Preparing Students to Understand and Honor Families as Partners As service providers, speech-language pathologists are in the midst of a transition from the “expert” model of intervention to forming partnerships with families and serving as resources. Although the shift from client-centered to family-centered service delivery is underway, little information has been made available on steps being taken at the ... Research Article
Research Article  |   August 01, 1998
Preparing Students to Understand and Honor Families as Partners
 
Author Affiliations & Notes
  • Melissa C. Bruce
    University of Vermont, Burlington
  • Nancy DiVenere
    Parent to Parent of Vermont, Winooski
  • Cathy Bergeron
    Parent to Parent of Vermont, Winooski
  • Contact author: Melissa C. Bruce, Department of Communication Sciences, Pomeroy Hall, University of Vermont, Burlington, VT 05405. Email: melissa.bruce@uvm.edu
Article Information
Special Populations / Early Identification & Intervention / School-Based Settings / Professional Issues & Training / Attention, Memory & Executive Functions / Research Articles
Research Article   |   August 01, 1998
Preparing Students to Understand and Honor Families as Partners
American Journal of Speech-Language Pathology, August 1998, Vol. 7, 85-94. doi:10.1044/1058-0360.0703.85
History: Received July 24, 1997 , Accepted April 27, 1998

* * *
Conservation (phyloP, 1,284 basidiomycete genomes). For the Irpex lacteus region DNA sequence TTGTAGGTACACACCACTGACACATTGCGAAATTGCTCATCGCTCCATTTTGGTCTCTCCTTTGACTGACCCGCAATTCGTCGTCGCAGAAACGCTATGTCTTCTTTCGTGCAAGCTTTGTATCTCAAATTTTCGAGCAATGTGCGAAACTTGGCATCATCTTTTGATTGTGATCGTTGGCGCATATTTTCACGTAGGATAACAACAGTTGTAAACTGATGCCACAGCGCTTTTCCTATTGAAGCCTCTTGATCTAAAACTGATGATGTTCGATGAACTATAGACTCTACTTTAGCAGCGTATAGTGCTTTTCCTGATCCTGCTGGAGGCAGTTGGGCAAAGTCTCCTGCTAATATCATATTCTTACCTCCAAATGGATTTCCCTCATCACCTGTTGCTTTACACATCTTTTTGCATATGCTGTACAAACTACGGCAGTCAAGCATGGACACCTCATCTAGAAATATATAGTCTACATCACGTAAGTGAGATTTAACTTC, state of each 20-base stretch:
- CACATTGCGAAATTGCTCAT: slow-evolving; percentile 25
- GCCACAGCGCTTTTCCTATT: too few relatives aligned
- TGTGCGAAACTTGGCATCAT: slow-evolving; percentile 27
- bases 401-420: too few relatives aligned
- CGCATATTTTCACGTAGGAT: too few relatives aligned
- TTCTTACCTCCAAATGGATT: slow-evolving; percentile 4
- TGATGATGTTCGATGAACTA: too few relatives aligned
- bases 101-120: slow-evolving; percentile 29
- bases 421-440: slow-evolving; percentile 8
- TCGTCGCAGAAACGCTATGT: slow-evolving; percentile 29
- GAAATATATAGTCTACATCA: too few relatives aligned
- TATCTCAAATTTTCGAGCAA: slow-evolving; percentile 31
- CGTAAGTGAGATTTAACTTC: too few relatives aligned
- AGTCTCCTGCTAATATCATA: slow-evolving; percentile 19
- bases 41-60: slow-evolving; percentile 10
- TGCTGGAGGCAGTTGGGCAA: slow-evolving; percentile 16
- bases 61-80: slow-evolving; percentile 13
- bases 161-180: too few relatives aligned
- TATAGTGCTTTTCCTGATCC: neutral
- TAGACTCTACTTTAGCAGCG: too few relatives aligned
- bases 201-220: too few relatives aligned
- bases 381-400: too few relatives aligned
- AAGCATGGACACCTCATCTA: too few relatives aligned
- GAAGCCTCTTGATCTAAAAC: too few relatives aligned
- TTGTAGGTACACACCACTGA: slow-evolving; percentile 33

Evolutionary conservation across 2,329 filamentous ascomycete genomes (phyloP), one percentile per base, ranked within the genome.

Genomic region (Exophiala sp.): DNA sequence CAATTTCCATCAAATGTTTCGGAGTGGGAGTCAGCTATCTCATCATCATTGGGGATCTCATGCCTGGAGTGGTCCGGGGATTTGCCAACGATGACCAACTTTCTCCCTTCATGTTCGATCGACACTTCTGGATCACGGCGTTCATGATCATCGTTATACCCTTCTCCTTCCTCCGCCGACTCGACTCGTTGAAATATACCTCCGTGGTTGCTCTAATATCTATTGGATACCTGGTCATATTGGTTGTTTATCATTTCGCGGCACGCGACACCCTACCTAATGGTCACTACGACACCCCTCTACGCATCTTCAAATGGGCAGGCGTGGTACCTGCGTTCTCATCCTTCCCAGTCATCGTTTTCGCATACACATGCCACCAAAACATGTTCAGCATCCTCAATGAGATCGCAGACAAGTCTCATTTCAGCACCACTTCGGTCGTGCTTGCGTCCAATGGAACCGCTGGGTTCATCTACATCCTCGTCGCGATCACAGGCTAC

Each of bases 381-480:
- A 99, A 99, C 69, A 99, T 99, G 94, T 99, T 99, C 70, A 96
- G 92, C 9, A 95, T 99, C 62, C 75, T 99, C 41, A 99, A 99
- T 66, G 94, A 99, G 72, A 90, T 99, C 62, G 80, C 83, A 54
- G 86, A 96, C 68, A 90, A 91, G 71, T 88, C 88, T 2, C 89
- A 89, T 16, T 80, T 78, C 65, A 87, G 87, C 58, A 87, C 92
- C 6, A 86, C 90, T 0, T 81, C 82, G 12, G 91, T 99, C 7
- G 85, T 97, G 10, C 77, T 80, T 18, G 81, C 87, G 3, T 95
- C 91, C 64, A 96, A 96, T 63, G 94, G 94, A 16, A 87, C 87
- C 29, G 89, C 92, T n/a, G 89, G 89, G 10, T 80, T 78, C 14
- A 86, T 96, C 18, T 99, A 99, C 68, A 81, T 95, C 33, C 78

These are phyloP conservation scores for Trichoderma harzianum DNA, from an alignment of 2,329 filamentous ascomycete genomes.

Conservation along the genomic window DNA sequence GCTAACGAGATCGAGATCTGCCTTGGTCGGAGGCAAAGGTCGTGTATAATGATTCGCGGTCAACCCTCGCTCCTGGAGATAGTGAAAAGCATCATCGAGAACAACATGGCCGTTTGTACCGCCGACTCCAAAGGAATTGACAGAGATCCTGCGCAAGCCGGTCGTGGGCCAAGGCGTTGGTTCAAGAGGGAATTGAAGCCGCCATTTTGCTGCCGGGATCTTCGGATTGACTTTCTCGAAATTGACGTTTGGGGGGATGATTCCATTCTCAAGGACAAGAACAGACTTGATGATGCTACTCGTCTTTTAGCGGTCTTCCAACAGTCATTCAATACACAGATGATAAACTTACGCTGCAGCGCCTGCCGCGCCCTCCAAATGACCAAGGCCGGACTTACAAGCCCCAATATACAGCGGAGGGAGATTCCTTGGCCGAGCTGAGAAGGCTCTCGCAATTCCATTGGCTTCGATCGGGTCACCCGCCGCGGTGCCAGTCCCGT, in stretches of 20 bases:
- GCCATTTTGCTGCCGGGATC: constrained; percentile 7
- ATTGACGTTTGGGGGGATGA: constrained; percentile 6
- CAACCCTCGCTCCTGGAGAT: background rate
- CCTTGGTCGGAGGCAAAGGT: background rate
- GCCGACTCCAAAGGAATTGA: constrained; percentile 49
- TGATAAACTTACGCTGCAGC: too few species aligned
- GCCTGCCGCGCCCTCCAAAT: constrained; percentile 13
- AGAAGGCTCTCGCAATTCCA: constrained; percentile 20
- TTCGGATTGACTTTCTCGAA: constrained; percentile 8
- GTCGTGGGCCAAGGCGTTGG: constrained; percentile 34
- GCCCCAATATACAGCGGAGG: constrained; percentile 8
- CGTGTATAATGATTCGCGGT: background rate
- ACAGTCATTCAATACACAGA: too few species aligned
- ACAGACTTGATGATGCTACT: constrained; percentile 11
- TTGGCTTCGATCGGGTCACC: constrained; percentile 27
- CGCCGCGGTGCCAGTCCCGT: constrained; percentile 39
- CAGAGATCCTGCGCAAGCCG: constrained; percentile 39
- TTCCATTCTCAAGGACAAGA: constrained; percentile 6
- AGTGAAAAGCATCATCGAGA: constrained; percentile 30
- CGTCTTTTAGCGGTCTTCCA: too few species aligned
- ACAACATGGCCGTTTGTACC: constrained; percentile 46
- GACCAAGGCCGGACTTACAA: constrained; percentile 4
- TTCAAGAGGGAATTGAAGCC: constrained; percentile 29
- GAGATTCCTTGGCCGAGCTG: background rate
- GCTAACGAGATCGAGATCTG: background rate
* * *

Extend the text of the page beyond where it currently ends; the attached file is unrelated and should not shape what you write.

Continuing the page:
American Journal of Speech-Language Pathology, August 1998, Vol. 7, 85-94. doi:10.1044/1058-0360.0703.85
History: Received July 24, 1997; Accepted April 27, 1998

As service providers, speech-language pathologists are in the midst of a transition from the “expert” model of intervention to forming partnerships with families and serving as resources. Although the shift from client-centered to family-centered service delivery is underway, little information has been made available on steps being taken at the pre-service training level to accomplish this change and the success of such efforts. This paper describes an innovative approach to preparing speech-language pathology students to be family centered in their professional interactions and service delivery. Over a 4-year period, 41 students embarking on their first semester of clinical training were paired with families of children with special needs for a family visit of 2 to 4 hours in length. The components of the training included pre-visit classroom exercises focused on personal values clarification and language sensitivity, visit orientation for the students and families, a family visit, journal writing by students about the visit experience, and post-visit class discussion of the visit experiences and learning outcomes. Pre- and post-measurement of students’ attitudes regarding a family’s role in intervention reflected a statistically significant change in students’ responses to questionnaire items. The students’ responses indicated an increase in family-centered attitudes and demonstrated the effectiveness of this approach in shaping those attitudes.

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